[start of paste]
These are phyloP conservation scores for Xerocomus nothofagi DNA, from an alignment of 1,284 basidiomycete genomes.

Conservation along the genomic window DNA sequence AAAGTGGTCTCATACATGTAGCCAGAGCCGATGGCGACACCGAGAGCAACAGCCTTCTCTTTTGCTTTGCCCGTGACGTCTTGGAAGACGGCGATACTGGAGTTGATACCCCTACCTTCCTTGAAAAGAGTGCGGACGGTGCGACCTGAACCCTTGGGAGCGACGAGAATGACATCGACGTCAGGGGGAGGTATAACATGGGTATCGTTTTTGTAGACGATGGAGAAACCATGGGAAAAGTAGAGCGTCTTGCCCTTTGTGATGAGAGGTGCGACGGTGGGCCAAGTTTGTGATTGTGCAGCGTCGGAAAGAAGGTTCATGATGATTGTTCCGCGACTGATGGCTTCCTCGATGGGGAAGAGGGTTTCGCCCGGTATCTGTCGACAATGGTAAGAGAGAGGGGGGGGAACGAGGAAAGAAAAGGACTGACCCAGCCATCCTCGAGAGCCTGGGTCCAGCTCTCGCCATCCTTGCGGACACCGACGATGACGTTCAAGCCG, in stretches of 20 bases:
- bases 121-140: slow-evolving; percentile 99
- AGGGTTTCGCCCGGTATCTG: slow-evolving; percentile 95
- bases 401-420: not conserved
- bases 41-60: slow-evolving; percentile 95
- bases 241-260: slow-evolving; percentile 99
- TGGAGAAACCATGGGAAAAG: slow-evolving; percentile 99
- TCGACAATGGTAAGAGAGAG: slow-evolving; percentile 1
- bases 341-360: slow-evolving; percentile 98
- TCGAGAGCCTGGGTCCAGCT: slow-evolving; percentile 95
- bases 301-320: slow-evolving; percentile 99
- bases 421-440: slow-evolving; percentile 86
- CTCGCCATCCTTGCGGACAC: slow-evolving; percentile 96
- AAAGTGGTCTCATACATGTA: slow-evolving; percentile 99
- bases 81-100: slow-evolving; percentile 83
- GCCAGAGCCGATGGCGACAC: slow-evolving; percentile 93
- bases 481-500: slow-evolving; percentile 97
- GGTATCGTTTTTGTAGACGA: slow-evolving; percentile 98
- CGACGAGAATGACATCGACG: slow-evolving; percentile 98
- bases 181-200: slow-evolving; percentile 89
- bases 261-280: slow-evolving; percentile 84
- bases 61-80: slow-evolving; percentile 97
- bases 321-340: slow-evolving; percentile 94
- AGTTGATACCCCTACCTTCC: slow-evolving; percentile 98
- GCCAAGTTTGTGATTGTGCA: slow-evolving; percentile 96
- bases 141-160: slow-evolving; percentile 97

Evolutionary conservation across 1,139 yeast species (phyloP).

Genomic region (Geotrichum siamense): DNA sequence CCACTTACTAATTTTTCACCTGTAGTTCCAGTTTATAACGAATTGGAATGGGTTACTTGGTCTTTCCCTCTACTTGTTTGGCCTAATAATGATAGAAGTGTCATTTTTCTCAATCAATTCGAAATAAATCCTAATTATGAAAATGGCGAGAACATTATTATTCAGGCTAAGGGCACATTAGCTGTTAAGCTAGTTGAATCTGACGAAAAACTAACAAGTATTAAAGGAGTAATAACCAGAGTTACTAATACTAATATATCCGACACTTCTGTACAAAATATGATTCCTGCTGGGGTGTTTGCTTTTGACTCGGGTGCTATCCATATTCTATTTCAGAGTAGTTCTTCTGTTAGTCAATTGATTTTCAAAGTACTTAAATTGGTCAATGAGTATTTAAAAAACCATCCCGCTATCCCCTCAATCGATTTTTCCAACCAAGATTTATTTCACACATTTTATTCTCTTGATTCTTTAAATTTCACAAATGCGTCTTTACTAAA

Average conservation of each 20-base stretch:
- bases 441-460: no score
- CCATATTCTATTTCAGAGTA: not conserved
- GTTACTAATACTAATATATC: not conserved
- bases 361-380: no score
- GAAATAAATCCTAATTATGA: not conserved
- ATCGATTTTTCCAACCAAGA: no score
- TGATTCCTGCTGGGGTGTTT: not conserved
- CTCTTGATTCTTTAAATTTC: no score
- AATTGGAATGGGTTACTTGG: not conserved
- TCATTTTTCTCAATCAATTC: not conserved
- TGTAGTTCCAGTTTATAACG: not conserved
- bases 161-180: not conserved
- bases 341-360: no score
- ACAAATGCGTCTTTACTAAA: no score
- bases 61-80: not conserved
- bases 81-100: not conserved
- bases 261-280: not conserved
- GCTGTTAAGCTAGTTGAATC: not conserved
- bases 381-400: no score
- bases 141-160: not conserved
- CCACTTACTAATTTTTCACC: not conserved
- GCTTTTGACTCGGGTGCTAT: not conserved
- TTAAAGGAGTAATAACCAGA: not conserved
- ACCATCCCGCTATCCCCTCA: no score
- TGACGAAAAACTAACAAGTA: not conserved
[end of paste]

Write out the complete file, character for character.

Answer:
These are phyloP conservation scores for Xerocomus nothofagi DNA, from an alignment of 1,284 basidiomycete genomes.

Conservation along the genomic window DNA sequence AAAGTGGTCTCATACATGTAGCCAGAGCCGATGGCGACACCGAGAGCAACAGCCTTCTCTTTTGCTTTGCCCGTGACGTCTTGGAAGACGGCGATACTGGAGTTGATACCCCTACCTTCCTTGAAAAGAGTGCGGACGGTGCGACCTGAACCCTTGGGAGCGACGAGAATGACATCGACGTCAGGGGGAGGTATAACATGGGTATCGTTTTTGTAGACGATGGAGAAACCATGGGAAAAGTAGAGCGTCTTGCCCTTTGTGATGAGAGGTGCGACGGTGGGCCAAGTTTGTGATTGTGCAGCGTCGGAAAGAAGGTTCATGATGATTGTTCCGCGACTGATGGCTTCCTCGATGGGGAAGAGGGTTTCGCCCGGTATCTGTCGACAATGGTAAGAGAGAGGGGGGGGAACGAGGAAAGAAAAGGACTGACCCAGCCATCCTCGAGAGCCTGGGTCCAGCTCTCGCCATCCTTGCGGACACCGACGATGACGTTCAAGCCG, in stretches of 20 bases:
- bases 121-140: slow-evolving; percentile 99
- AGGGTTTCGCCCGGTATCTG: slow-evolving; percentile 95
- bases 401-420: not conserved
- bases 41-60: slow-evolving; percentile 95
- bases 241-260: slow-evolving; percentile 99
- TGGAGAAACCATGGGAAAAG: slow-evolving; percentile 99
- TCGACAATGGTAAGAGAGAG: slow-evolving; percentile 1
- bases 341-360: slow-evolving; percentile 98
- TCGAGAGCCTGGGTCCAGCT: slow-evolving; percentile 95
- bases 301-320: slow-evolving; percentile 99
- bases 421-440: slow-evolving; percentile 86
- CTCGCCATCCTTGCGGACAC: slow-evolving; percentile 96
- AAAGTGGTCTCATACATGTA: slow-evolving; percentile 99
- bases 81-100: slow-evolving; percentile 83
- GCCAGAGCCGATGGCGACAC: slow-evolving; percentile 93
- bases 481-500: slow-evolving; percentile 97
- GGTATCGTTTTTGTAGACGA: slow-evolving; percentile 98
- CGACGAGAATGACATCGACG: slow-evolving; percentile 98
- bases 181-200: slow-evolving; percentile 89
- bases 261-280: slow-evolving; percentile 84
- bases 61-80: slow-evolving; percentile 97
- bases 321-340: slow-evolving; percentile 94
- AGTTGATACCCCTACCTTCC: slow-evolving; percentile 98
- GCCAAGTTTGTGATTGTGCA: slow-evolving; percentile 96
- bases 141-160: slow-evolving; percentile 97

Evolutionary conservation across 1,139 yeast species (phyloP).

Genomic region (Geotrichum siamense): DNA sequence CCACTTACTAATTTTTCACCTGTAGTTCCAGTTTATAACGAATTGGAATGGGTTACTTGGTCTTTCCCTCTACTTGTTTGGCCTAATAATGATAGAAGTGTCATTTTTCTCAATCAATTCGAAATAAATCCTAATTATGAAAATGGCGAGAACATTATTATTCAGGCTAAGGGCACATTAGCTGTTAAGCTAGTTGAATCTGACGAAAAACTAACAAGTATTAAAGGAGTAATAACCAGAGTTACTAATACTAATATATCCGACACTTCTGTACAAAATATGATTCCTGCTGGGGTGTTTGCTTTTGACTCGGGTGCTATCCATATTCTATTTCAGAGTAGTTCTTCTGTTAGTCAATTGATTTTCAAAGTACTTAAATTGGTCAATGAGTATTTAAAAAACCATCCCGCTATCCCCTCAATCGATTTTTCCAACCAAGATTTATTTCACACATTTTATTCTCTTGATTCTTTAAATTTCACAAATGCGTCTTTACTAAA

Average conservation of each 20-base stretch:
- bases 441-460: no score
- CCATATTCTATTTCAGAGTA: not conserved
- GTTACTAATACTAATATATC: not conserved
- bases 361-380: no score
- GAAATAAATCCTAATTATGA: not conserved
- ATCGATTTTTCCAACCAAGA: no score
- TGATTCCTGCTGGGGTGTTT: not conserved
- CTCTTGATTCTTTAAATTTC: no score
- AATTGGAATGGGTTACTTGG: not conserved
- TCATTTTTCTCAATCAATTC: not conserved
- TGTAGTTCCAGTTTATAACG: not conserved
- bases 161-180: not conserved
- bases 341-360: no score
- ACAAATGCGTCTTTACTAAA: no score
- bases 61-80: not conserved
- bases 81-100: not conserved
- bases 261-280: not conserved
- GCTGTTAAGCTAGTTGAATC: not conserved
- bases 381-400: no score
- bases 141-160: not conserved
- CCACTTACTAATTTTTCACC: not conserved
- GCTTTTGACTCGGGTGCTAT: not conserved
- TTAAAGGAGTAATAACCAGA: not conserved
- ACCATCCCGCTATCCCCTCA: no score
- TGACGAAAAACTAACAAGTA: not conserved